At graduation ceremonies the world over commencement speakers invoke overused clichés that boil down to this: “Follow your dreams.” The often too-long speech can lose its luster in the real world, though. In the face of bills, under the pressure to achieve, and behind life’s everyday stresses, dreams can fade into fantasies. Tomica Burke, head chef and owner of recently launched catering company TomCookery, refused to let her dreams die at the 9-to-5.
When did you first become interested in culinary arts?
I have been interested in cooking for as long as I can remember. I wrote my first “cookbook” as a senior in high school. The recipes were based on the cuisine from my southern and Barbadian sides of my family. That same southern/Caribbean fusion is what inspired my catering company, TomCookery.
Before striking out on your own, how did you balance your day job with pursuing your passion?
I am a lawyer by trade and the law is a jealous lover. I has been quite the tenuous balancing act. During my third year of law school, I started taking classes at the Institute for Culinary Education to refine my craft. I entertained my friends at my home, and occasionally catered parties. Once I started practicing law, however, it became harder to host parties and cater for friends. I will never forget catering my best friend’s baby shower the same time I was working at the firm. I started cooking right after I got off work the night before the event. I didn’t sleep at all and was a zombie the next day. After that, I decided that I had to put a moratorium on catering until I quit my job. I wanted to be able to commit to cooking full time, because it was something I felt so passionate about.
When did you decide to turn your passion into a full-time gig?
I made the decision in phases. I’m a risk adverse lawyer after all. I got an opportunity to help a New York-based caterer for his holiday busy season. After working at the firm during the day, I met him in the evenings to do parties. I was living a double life, but it was exhilarating! When I received my first check from him, I realized that I could cook for a living. I may not make as much as I made as a lawyer, but I knew I could survive. This gave me the courage to quit my day job and start building the TomCookery Catering concept. About a year later, we officially launched. I’ve never felt more fulfilled.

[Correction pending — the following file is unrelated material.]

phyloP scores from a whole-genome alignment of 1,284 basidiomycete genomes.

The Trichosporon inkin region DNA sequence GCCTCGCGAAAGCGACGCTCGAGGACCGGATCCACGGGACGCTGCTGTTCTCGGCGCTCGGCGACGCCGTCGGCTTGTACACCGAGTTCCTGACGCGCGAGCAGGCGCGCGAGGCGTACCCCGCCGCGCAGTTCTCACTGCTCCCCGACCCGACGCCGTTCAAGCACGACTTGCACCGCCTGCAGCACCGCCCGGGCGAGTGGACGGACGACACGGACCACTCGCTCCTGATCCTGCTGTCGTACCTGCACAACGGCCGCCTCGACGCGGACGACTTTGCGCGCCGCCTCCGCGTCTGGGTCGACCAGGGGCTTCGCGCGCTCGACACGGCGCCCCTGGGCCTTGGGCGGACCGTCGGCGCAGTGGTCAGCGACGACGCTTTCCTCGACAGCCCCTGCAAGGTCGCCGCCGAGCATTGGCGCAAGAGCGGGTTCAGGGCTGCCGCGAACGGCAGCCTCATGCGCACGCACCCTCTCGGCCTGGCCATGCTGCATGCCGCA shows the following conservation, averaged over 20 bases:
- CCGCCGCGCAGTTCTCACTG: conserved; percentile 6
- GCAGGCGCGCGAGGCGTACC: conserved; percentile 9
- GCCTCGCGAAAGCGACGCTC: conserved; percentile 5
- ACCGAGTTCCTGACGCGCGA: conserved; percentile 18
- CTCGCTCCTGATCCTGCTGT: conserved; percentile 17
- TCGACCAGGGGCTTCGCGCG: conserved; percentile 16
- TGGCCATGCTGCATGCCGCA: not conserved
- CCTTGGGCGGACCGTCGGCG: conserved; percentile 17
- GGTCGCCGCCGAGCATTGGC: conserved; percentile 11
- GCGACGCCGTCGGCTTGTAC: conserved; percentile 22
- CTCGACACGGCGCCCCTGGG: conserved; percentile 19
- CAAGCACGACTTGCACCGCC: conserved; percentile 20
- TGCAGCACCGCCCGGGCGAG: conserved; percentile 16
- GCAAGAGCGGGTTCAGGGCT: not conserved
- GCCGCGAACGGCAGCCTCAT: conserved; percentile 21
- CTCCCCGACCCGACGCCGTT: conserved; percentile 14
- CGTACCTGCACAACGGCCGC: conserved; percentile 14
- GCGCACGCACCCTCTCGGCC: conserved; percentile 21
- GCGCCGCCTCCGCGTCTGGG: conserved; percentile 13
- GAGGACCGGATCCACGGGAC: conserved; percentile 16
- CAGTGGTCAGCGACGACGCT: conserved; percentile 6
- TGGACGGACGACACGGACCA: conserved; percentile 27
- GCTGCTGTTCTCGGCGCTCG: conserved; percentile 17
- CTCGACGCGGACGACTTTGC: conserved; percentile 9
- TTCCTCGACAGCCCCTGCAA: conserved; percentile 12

What advice would you give other young professionals who feel stuck at a 9-to-5?
At the risk of sounding cliché, my advice is that you only live once; life is too short to be unhappy. The security of a job is something everyone prefers. I know I did. I was making six figures, going on great vacations, and buying whatever I wanted. It was amazing. But with all that, I couldn’t ignore the nagging voice that I wasn’t doing what I wanted to do. The voice got louder and louder, and eventually I had to listen to it. I knew that the stability would be non-existent once I started TomCookery, but the excitement and the pride I feel in having my own company outweighs the anxiety. I also strongly believe in my product, so I know TomCookery and I will be just fine.
What sources of inspiration do you draw from to follow your dream?
I’m most inspired by Ina Garten. Not only is she a talented cook, but she’s a very intelligent woman who earned an MBA and worked in Washington, D.C. as a budget analyst before opening up the Barefoot Contessa, a specialty food store in the Hamptons. She probably could have been a great many things in D.C., but she left it all to cook. She took a huge risk because she didn’t have any formal training and often jokes around about how she had no idea what she was doing in those early years.
When you have the potential to be successful in more traditional fields, it often puzzles people when you choose to devote yourself to creative ventures like cooking, music, etc. I was often told that I was “too smart” to cook for a living. But like Ina, I really hope to build an empire out of TomCookery and it really does take a lot of brains and guts to run a successful business, in any field. The successes of the Ina Gartens, and the Martha Stewarts, and the B. Smiths are what keep me motivated when the going gets rough.
Did anyone ever try to dissuade you from following your passion?
Yes. Yes. Yes. Luckily, nobody that matters. My family and friends have been super supportive. I really just tune out the naysayers. People have told me that I don’t seem like I’m cut out for the kitchen because I am a bit of a girly girl. They have also told me that I need more experience before I open my own business. All of these things may be true, but I have developed a “devil may care” attitude over the last year. I think taking big risks will do that for you. So I listen to advice, smile and nod, and in most cases do what I was going to do anyway.
What’s next for you and TomCookery?
I’m going to continue to build TomCookery’s network. Word of mouth is actually the most effective tool for bringing in business. We have some events coming up in February, including a Sip and See for bloggers which I am super excited about. Down the line, I plan to open a specialty food store in my hometown of Queens, NY where people can come in and buy TomCookery food/products without necessarily having to have a party. Perhaps even further down the line, I’m considering production of some of our sauces and mixes.
Click here to learn more about TomCookery.